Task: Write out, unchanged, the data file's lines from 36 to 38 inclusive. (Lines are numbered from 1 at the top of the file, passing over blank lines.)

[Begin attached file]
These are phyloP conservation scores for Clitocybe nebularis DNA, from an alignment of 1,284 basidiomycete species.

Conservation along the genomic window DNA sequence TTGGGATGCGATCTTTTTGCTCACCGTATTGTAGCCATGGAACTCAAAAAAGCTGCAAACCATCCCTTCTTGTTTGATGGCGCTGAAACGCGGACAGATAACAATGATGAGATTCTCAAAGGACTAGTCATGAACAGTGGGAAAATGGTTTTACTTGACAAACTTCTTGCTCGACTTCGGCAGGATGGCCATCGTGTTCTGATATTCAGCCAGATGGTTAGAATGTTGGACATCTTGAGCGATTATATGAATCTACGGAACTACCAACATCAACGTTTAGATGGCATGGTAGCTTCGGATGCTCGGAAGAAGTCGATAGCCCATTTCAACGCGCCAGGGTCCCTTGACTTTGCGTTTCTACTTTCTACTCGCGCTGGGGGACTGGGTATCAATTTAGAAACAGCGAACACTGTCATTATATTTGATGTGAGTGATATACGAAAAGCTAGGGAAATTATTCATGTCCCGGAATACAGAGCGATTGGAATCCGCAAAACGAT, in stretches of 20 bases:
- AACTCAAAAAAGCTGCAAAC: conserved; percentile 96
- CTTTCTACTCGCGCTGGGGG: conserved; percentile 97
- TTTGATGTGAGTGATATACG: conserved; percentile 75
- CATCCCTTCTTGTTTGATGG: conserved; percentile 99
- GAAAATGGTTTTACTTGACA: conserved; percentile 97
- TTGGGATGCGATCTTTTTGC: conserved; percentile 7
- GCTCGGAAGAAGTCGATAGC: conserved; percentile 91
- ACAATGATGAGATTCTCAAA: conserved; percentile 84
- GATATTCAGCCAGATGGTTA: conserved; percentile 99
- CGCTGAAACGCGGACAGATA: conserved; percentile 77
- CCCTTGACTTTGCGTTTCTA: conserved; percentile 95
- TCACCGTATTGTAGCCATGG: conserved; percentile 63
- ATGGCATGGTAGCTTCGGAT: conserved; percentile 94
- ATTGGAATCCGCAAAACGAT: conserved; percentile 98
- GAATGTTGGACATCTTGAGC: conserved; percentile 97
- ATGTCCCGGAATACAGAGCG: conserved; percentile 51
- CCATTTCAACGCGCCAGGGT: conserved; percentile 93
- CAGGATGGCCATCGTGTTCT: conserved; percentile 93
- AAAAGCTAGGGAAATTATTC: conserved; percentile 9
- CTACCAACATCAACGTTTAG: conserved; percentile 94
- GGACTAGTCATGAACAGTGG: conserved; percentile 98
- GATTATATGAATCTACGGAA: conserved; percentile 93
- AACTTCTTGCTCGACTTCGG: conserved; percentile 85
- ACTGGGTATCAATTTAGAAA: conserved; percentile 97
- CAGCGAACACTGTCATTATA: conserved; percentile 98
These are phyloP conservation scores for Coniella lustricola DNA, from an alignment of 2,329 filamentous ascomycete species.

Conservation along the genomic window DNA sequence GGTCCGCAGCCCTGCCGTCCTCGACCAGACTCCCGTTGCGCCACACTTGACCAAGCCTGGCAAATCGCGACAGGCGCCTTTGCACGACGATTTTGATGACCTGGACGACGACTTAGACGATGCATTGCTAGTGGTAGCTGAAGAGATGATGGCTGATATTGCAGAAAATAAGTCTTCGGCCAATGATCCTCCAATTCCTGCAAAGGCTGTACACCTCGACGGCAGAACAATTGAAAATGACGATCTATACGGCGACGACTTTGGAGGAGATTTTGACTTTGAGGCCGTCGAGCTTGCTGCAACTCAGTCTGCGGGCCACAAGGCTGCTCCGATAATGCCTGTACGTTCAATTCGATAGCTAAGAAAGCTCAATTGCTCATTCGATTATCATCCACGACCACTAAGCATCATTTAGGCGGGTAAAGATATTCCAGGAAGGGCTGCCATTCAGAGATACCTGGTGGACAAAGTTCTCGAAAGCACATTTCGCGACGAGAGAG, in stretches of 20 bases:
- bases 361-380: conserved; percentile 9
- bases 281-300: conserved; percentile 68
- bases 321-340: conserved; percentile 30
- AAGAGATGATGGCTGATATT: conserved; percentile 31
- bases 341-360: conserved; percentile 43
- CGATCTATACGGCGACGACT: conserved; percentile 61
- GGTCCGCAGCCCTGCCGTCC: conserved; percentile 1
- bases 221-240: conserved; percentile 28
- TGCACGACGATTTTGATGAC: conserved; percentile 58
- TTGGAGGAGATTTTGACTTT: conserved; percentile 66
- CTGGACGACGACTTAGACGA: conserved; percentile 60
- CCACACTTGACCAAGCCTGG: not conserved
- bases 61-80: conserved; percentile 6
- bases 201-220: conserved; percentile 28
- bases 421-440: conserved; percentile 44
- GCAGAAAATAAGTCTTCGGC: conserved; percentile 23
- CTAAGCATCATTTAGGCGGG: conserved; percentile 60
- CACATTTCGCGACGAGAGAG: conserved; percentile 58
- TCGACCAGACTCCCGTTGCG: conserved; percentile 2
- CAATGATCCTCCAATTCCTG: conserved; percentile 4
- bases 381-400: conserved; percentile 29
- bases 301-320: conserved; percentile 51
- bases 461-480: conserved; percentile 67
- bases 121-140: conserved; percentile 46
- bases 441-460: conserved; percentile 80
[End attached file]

- GGTCCGCAGCCCTGCCGTCC: conserved; percentile 1
- bases 221-240: conserved; percentile 28
- TGCACGACGATTTTGATGAC: conserved; percentile 58